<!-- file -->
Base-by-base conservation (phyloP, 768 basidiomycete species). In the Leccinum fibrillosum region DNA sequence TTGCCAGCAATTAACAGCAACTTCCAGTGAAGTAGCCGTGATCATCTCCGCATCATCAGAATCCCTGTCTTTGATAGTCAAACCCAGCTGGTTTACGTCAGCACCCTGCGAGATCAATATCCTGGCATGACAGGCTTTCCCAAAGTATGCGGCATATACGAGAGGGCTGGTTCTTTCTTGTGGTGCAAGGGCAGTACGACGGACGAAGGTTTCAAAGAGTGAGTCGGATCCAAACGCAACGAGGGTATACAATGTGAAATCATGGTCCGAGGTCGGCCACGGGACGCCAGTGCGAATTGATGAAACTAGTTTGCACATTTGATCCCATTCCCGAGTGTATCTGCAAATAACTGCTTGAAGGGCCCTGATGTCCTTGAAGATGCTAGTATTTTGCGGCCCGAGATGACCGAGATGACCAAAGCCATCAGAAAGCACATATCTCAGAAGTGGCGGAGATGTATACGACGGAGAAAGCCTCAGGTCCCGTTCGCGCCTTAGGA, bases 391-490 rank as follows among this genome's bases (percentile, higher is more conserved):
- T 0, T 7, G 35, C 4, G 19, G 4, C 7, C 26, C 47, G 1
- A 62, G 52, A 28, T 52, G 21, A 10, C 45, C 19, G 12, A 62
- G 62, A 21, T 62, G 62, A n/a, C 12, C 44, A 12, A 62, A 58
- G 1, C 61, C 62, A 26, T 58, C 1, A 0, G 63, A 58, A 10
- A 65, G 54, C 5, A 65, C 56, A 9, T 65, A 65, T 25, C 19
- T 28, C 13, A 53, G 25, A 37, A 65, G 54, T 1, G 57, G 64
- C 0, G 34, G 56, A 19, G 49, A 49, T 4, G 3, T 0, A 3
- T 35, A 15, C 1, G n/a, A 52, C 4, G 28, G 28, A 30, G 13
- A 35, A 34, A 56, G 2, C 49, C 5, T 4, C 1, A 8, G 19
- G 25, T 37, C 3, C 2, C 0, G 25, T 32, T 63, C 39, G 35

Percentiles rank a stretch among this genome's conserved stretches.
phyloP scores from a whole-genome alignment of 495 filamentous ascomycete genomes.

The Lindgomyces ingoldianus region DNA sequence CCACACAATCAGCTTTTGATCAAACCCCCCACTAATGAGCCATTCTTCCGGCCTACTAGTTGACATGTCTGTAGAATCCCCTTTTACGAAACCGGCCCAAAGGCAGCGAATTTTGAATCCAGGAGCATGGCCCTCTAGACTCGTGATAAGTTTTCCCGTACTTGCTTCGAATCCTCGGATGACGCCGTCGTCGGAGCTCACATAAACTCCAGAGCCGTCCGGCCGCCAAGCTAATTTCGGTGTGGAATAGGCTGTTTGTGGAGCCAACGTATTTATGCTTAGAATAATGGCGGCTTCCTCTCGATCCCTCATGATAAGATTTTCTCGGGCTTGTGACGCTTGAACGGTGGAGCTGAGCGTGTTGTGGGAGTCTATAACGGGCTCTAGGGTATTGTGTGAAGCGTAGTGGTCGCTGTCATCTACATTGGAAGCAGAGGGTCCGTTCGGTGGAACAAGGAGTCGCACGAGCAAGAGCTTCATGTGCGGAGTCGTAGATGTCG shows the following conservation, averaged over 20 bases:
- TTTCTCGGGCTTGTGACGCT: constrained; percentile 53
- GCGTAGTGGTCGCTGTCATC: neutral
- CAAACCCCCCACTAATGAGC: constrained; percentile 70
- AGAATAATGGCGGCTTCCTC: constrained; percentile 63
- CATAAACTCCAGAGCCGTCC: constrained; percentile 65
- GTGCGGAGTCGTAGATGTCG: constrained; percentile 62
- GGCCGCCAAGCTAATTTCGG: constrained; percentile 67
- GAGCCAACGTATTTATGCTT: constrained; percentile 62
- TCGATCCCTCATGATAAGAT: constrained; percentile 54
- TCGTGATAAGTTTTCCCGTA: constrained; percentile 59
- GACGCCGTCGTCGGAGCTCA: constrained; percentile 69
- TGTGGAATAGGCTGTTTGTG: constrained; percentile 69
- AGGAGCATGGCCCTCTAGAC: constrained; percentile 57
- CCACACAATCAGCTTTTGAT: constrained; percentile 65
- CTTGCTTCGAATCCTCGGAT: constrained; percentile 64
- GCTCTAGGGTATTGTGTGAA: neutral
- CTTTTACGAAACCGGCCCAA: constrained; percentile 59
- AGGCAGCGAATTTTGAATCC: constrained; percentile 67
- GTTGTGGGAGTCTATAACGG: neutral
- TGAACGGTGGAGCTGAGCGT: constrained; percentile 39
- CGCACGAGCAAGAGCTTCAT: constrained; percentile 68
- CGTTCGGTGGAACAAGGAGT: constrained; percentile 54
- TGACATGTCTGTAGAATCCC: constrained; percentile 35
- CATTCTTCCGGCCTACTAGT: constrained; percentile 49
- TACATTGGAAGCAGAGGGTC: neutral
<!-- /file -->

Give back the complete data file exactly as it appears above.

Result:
Base-by-base conservation (phyloP, 768 basidiomycete species). In the Leccinum fibrillosum region DNA sequence TTGCCAGCAATTAACAGCAACTTCCAGTGAAGTAGCCGTGATCATCTCCGCATCATCAGAATCCCTGTCTTTGATAGTCAAACCCAGCTGGTTTACGTCAGCACCCTGCGAGATCAATATCCTGGCATGACAGGCTTTCCCAAAGTATGCGGCATATACGAGAGGGCTGGTTCTTTCTTGTGGTGCAAGGGCAGTACGACGGACGAAGGTTTCAAAGAGTGAGTCGGATCCAAACGCAACGAGGGTATACAATGTGAAATCATGGTCCGAGGTCGGCCACGGGACGCCAGTGCGAATTGATGAAACTAGTTTGCACATTTGATCCCATTCCCGAGTGTATCTGCAAATAACTGCTTGAAGGGCCCTGATGTCCTTGAAGATGCTAGTATTTTGCGGCCCGAGATGACCGAGATGACCAAAGCCATCAGAAAGCACATATCTCAGAAGTGGCGGAGATGTATACGACGGAGAAAGCCTCAGGTCCCGTTCGCGCCTTAGGA, bases 391-490 rank as follows among this genome's bases (percentile, higher is more conserved):
- T 0, T 7, G 35, C 4, G 19, G 4, C 7, C 26, C 47, G 1
- A 62, G 52, A 28, T 52, G 21, A 10, C 45, C 19, G 12, A 62
- G 62, A 21, T 62, G 62, A n/a, C 12, C 44, A 12, A 62, A 58
- G 1, C 61, C 62, A 26, T 58, C 1, A 0, G 63, A 58, A 10
- A 65, G 54, C 5, A 65, C 56, A 9, T 65, A 65, T 25, C 19
- T 28, C 13, A 53, G 25, A 37, A 65, G 54, T 1, G 57, G 64
- C 0, G 34, G 56, A 19, G 49, A 49, T 4, G 3, T 0, A 3
- T 35, A 15, C 1, G n/a, A 52, C 4, G 28, G 28, A 30, G 13
- A 35, A 34, A 56, G 2, C 49, C 5, T 4, C 1, A 8, G 19
- G 25, T 37, C 3, C 2, C 0, G 25, T 32, T 63, C 39, G 35

Percentiles rank a stretch among this genome's conserved stretches.
phyloP scores from a whole-genome alignment of 495 filamentous ascomycete genomes.

The Lindgomyces ingoldianus region DNA sequence CCACACAATCAGCTTTTGATCAAACCCCCCACTAATGAGCCATTCTTCCGGCCTACTAGTTGACATGTCTGTAGAATCCCCTTTTACGAAACCGGCCCAAAGGCAGCGAATTTTGAATCCAGGAGCATGGCCCTCTAGACTCGTGATAAGTTTTCCCGTACTTGCTTCGAATCCTCGGATGACGCCGTCGTCGGAGCTCACATAAACTCCAGAGCCGTCCGGCCGCCAAGCTAATTTCGGTGTGGAATAGGCTGTTTGTGGAGCCAACGTATTTATGCTTAGAATAATGGCGGCTTCCTCTCGATCCCTCATGATAAGATTTTCTCGGGCTTGTGACGCTTGAACGGTGGAGCTGAGCGTGTTGTGGGAGTCTATAACGGGCTCTAGGGTATTGTGTGAAGCGTAGTGGTCGCTGTCATCTACATTGGAAGCAGAGGGTCCGTTCGGTGGAACAAGGAGTCGCACGAGCAAGAGCTTCATGTGCGGAGTCGTAGATGTCG shows the following conservation, averaged over 20 bases:
- TTTCTCGGGCTTGTGACGCT: constrained; percentile 53
- GCGTAGTGGTCGCTGTCATC: neutral
- CAAACCCCCCACTAATGAGC: constrained; percentile 70
- AGAATAATGGCGGCTTCCTC: constrained; percentile 63
- CATAAACTCCAGAGCCGTCC: constrained; percentile 65
- GTGCGGAGTCGTAGATGTCG: constrained; percentile 62
- GGCCGCCAAGCTAATTTCGG: constrained; percentile 67
- GAGCCAACGTATTTATGCTT: constrained; percentile 62
- TCGATCCCTCATGATAAGAT: constrained; percentile 54
- TCGTGATAAGTTTTCCCGTA: constrained; percentile 59
- GACGCCGTCGTCGGAGCTCA: constrained; percentile 69
- TGTGGAATAGGCTGTTTGTG: constrained; percentile 69
- AGGAGCATGGCCCTCTAGAC: constrained; percentile 57
- CCACACAATCAGCTTTTGAT: constrained; percentile 65
- CTTGCTTCGAATCCTCGGAT: constrained; percentile 64
- GCTCTAGGGTATTGTGTGAA: neutral
- CTTTTACGAAACCGGCCCAA: constrained; percentile 59
- AGGCAGCGAATTTTGAATCC: constrained; percentile 67
- GTTGTGGGAGTCTATAACGG: neutral
- TGAACGGTGGAGCTGAGCGT: constrained; percentile 39
- CGCACGAGCAAGAGCTTCAT: constrained; percentile 68
- CGTTCGGTGGAACAAGGAGT: constrained; percentile 54
- TGACATGTCTGTAGAATCCC: constrained; percentile 35
- CATTCTTCCGGCCTACTAGT: constrained; percentile 49
- TACATTGGAAGCAGAGGGTC: neutral